Laughter is a token of a good heart and a good conscience. Shakespeare said some quite uncomplimentary things about the man who has no music in his soul. Where there is no laughter—all evils nest. Demons do not laugh—unless it is the laugh of wicked exultation over the mischief they have wrought, or the laughing sneer at goodness and virtue. Nothing on earth is more beautiful than the merry laugh of childhood. It is the bubbling up of the fountain of innocence and simplicity in the child’s heart. It tells of a spirit yet unspoiled by sin, unhurt by the world’s evil. Spontaneous, holy laughter tells always of godliness. The man who never laughs, must not blame his fellows if they think there is something wrong with his life, something dark within. If the streams which flow out are only bitter—the fountain cannot be sweet!
Even trouble should not quench laughter. Sorrow often rolls like a dark flood over human lives, and it may sometimes seem as if there could be no gladness in the heart thereafter. But however great the grief—joy should live through it. Christian joy does not have its source on the earth—but in heaven, in the everlasting hills. People who live in the valleys amid great mountains, have water even in the driest, hottest summer, because they receive their supply from springs which flow out of the mountains and are unaffected by heat or drought. The Christian’s springs of joy are perennial, because they flow from under the throne of God. No matter what goes wrong—we should still sing and be glad.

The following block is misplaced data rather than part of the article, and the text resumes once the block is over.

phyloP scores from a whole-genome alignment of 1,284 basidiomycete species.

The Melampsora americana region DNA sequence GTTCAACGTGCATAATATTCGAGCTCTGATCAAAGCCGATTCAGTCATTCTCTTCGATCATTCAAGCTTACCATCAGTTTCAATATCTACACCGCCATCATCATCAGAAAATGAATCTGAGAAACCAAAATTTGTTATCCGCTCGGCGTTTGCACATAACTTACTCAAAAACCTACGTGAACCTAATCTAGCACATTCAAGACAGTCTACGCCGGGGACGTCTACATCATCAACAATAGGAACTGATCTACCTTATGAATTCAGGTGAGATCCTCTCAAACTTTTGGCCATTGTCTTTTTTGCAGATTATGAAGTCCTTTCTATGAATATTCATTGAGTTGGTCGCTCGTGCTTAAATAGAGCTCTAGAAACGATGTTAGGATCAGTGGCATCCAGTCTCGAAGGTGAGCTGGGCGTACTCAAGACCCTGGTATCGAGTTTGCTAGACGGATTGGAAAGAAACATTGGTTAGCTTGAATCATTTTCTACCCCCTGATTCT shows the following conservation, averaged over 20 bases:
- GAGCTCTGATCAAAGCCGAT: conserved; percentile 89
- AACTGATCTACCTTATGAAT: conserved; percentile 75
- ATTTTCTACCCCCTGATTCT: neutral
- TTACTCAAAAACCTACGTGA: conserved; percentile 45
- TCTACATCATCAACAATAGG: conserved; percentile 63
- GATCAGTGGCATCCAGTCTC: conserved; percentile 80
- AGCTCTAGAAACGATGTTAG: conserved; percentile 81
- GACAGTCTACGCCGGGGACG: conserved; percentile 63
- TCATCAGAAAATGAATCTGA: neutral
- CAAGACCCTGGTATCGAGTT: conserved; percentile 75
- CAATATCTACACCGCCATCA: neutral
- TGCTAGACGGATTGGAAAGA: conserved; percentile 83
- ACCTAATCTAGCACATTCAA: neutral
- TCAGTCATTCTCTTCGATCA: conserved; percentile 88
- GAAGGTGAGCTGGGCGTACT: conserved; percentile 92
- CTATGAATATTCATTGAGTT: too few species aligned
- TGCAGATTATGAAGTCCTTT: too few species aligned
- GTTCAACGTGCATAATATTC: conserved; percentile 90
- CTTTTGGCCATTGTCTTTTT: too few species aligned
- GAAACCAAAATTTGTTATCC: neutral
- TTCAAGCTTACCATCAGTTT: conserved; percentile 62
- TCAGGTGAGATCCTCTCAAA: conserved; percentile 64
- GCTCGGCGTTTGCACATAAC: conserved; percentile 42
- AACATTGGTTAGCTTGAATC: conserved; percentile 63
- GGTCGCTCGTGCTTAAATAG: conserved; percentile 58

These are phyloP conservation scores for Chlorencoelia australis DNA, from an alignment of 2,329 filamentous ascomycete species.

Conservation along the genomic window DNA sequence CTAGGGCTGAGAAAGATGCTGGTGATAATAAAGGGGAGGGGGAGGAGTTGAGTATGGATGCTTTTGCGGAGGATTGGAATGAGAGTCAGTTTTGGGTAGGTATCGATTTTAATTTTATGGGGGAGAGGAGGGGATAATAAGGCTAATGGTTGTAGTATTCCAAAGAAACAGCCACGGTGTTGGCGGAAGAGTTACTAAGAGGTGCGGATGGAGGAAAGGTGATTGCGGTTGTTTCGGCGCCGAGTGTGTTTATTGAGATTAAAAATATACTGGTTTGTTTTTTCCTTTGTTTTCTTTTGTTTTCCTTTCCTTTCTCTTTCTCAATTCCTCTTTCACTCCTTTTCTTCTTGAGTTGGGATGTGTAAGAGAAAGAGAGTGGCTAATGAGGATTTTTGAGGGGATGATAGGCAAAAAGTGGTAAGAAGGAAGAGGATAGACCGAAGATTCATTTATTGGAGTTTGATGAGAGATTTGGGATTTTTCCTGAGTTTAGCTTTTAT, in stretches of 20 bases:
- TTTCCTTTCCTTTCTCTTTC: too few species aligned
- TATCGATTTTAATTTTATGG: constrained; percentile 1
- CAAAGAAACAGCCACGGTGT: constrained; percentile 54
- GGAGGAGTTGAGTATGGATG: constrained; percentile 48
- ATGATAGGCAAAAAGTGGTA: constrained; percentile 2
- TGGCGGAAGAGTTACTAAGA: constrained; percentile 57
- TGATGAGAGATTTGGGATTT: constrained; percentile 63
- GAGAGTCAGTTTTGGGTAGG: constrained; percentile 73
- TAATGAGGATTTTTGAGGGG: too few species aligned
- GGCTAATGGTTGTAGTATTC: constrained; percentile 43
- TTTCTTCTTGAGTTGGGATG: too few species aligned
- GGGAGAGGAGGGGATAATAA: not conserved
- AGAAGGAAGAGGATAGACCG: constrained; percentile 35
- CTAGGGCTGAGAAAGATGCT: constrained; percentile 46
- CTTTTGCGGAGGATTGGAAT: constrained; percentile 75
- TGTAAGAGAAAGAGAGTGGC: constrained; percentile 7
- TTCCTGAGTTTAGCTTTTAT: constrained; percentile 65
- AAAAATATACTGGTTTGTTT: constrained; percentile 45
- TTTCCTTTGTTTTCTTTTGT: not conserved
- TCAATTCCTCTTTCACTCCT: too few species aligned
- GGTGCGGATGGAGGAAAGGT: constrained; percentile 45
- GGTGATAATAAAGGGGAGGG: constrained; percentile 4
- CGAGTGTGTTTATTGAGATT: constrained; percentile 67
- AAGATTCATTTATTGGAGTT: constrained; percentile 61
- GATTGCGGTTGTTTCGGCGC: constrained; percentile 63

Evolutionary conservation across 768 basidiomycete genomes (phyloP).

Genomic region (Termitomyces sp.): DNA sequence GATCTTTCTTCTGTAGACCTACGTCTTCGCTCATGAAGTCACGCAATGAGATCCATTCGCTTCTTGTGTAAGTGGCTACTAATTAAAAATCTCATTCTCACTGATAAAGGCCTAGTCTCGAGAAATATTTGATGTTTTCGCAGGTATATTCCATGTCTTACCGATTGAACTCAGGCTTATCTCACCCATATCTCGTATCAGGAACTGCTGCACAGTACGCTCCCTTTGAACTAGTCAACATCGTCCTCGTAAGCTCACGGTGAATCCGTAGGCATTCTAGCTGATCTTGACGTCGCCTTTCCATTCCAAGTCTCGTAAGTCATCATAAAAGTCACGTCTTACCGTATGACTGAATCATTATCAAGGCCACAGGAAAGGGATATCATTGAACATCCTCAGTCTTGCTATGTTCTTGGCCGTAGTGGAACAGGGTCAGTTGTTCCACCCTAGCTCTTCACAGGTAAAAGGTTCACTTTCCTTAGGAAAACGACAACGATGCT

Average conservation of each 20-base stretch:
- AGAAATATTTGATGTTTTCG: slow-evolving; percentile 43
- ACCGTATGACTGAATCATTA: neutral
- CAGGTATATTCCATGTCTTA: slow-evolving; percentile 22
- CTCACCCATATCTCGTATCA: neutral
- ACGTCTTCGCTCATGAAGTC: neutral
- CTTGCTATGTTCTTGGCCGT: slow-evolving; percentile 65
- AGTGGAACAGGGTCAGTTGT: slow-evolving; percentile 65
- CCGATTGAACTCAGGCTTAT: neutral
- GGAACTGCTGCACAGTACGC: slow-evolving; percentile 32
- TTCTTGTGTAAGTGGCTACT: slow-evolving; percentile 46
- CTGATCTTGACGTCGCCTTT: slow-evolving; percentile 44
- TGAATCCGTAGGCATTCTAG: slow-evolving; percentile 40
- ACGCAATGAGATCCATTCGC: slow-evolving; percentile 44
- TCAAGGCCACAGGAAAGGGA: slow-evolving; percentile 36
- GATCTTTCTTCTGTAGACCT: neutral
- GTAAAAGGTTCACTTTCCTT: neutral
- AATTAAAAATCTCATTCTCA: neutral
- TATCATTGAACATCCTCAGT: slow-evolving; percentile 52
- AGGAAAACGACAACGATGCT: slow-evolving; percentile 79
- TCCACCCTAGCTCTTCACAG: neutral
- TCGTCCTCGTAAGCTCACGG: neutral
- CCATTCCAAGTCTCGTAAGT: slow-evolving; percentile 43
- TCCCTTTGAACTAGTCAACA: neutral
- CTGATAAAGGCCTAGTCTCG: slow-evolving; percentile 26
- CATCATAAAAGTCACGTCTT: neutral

Along the shore one sometimes comes upon fresh water springs which bubble up on the edge of the salt sea. The tides roll over them and bury them out of sight for the time—but when the brackish floods ebb again—the springs are found sweet as ever. Just so, after the deepest sorrow—should the heart’s fountains of joy be found, still pouring out their streams of gladness. Christ says much about his people having his joy—a joy which the world can neither give nor take away. He says, too, that their sorrow shall be turned into joy, meaning that the deepest joy in this world is transformed sorrow, and not the joy which has never known pain.